PRECOMPETITION NEGATIVE THOUGHT EFFECTS
Dalton, J. E., Maier, R. A., & Posavac, E. J. (1977). A self-fulfilling prophecy in a competitive psychomotor task. Journal of Research in Personality, 11, 487-495.
Individuals who believed that the probability of success in performing a task was low, performed at a significantly lower level than those who perceived they had an advantage (an increased probability of success).
This gave rise to the phenomenon of the self-fulfilling prophecy. Whether or not failure was likely, those who believed they would fail facilitated that outcome, even though success could have been achieved.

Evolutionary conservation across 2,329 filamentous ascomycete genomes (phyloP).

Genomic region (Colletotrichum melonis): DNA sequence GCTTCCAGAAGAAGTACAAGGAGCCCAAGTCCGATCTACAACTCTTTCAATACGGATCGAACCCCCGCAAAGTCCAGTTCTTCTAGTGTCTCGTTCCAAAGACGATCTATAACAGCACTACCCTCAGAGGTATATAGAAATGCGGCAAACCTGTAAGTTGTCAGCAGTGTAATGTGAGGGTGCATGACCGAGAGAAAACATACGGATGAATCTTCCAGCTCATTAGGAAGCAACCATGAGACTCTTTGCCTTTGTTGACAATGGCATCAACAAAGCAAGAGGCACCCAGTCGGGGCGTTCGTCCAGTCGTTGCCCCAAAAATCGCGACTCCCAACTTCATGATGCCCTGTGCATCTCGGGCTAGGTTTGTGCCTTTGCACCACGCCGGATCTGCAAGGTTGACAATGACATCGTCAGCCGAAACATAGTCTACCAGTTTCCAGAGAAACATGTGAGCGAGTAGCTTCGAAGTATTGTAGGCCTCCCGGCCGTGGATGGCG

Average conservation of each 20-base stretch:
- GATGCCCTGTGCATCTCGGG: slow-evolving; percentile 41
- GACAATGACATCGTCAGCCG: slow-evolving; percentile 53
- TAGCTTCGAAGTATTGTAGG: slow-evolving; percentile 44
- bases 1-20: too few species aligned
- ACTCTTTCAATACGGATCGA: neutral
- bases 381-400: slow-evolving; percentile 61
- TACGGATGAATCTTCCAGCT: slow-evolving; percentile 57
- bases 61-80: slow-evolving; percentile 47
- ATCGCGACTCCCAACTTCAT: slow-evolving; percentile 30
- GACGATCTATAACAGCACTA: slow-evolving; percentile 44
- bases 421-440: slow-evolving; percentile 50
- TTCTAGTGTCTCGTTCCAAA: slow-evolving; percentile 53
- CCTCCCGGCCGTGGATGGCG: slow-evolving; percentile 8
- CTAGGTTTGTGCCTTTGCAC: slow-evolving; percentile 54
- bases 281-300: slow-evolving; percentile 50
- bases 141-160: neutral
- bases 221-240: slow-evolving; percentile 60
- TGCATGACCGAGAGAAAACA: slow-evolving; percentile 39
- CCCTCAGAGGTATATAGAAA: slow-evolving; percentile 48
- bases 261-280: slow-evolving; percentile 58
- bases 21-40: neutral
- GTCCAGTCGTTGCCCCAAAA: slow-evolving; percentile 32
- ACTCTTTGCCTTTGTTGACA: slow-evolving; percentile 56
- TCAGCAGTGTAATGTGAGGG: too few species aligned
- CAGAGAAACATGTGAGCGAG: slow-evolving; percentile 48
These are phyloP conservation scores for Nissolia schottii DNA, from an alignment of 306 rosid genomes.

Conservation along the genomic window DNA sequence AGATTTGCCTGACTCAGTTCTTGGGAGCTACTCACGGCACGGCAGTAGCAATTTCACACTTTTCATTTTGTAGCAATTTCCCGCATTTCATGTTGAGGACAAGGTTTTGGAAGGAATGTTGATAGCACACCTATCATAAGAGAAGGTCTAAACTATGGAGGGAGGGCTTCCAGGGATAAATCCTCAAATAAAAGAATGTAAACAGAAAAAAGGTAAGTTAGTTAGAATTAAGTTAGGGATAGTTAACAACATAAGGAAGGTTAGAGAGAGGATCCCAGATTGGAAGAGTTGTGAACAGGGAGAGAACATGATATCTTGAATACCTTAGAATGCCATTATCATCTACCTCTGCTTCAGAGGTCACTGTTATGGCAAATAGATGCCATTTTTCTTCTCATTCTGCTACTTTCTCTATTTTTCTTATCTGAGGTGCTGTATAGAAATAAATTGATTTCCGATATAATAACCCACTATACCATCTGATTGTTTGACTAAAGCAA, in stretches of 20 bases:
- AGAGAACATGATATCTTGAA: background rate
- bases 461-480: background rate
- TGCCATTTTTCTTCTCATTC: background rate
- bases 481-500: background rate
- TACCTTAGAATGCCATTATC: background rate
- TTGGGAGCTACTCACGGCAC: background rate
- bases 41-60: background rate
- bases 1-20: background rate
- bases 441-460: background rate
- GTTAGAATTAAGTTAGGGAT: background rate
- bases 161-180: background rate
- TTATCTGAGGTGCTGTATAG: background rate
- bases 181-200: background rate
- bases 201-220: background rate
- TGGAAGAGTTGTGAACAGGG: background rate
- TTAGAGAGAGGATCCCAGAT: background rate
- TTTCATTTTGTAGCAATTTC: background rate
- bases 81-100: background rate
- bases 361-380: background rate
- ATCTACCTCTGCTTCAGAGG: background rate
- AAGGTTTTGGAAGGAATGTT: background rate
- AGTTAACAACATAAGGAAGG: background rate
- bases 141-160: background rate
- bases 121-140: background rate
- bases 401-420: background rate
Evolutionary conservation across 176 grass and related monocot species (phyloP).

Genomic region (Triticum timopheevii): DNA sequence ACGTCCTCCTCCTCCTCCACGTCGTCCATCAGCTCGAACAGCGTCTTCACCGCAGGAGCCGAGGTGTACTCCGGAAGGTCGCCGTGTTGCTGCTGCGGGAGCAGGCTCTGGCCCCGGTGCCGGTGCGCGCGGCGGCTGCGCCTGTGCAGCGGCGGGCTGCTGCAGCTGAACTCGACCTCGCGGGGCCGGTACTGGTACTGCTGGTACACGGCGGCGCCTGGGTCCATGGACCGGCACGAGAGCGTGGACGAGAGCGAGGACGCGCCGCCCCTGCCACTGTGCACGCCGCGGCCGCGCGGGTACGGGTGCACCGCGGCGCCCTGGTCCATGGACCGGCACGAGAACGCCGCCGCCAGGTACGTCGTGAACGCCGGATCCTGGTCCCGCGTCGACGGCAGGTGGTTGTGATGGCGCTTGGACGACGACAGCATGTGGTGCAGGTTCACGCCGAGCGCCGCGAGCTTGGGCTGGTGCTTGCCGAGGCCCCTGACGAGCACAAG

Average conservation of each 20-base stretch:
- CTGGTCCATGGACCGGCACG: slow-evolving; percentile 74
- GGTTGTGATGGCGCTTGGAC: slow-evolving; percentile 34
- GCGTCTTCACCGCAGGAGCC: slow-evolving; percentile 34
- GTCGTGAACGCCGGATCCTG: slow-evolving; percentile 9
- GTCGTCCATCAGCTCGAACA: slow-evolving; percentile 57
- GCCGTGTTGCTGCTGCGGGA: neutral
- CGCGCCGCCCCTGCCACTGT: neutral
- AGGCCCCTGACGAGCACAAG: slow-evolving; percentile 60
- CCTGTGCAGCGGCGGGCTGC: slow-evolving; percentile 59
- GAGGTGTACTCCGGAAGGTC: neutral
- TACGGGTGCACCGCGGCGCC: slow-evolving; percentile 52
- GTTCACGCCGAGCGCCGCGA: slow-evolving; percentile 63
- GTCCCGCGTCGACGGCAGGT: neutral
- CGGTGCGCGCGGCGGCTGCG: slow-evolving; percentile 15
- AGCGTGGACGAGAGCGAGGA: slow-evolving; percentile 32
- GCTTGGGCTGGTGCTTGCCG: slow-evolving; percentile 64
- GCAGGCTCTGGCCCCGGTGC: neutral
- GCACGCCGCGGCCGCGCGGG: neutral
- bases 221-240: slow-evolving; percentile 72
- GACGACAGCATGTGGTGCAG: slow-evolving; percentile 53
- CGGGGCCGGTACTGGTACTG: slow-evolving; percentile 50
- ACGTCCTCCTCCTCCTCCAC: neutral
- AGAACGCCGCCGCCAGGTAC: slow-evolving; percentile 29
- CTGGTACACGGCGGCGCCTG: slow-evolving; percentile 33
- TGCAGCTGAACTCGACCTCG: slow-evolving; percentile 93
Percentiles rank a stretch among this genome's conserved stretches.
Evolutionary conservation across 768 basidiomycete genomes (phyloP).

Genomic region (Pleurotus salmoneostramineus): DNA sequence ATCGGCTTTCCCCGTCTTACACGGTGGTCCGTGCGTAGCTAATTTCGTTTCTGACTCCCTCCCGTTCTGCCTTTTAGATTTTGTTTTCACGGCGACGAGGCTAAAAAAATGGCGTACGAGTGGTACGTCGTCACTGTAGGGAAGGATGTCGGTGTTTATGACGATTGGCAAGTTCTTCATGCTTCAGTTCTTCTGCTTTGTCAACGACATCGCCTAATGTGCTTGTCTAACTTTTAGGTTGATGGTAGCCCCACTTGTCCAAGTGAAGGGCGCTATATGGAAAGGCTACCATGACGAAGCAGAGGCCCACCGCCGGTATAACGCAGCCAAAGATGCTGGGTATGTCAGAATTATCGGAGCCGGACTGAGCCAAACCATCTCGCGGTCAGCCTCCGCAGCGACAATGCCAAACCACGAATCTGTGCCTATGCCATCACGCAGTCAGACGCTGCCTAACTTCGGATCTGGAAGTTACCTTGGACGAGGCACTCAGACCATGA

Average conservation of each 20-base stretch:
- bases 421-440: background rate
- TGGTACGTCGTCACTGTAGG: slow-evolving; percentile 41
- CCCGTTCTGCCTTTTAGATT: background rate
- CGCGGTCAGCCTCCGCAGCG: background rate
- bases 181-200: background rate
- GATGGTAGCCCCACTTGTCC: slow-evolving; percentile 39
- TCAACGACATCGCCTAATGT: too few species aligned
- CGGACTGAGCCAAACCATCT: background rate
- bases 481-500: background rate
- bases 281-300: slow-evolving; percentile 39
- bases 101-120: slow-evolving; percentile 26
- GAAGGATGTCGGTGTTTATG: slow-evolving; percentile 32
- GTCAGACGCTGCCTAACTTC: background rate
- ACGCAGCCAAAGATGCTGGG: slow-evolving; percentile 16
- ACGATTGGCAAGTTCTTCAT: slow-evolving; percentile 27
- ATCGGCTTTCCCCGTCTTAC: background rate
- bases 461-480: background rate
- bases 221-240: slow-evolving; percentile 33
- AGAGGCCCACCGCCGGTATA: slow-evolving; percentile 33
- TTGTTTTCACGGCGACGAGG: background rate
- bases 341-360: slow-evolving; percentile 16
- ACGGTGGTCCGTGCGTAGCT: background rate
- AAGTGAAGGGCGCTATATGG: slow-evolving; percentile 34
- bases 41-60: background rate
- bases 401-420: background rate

Implication. In the days leading up to an important contest, thoughts should be controlled and structured. Activities such as role-playing successful aspects of performance, publicly justifying why one will do well, and positive performance enhancement imagery should be considered in precompetition strategies.
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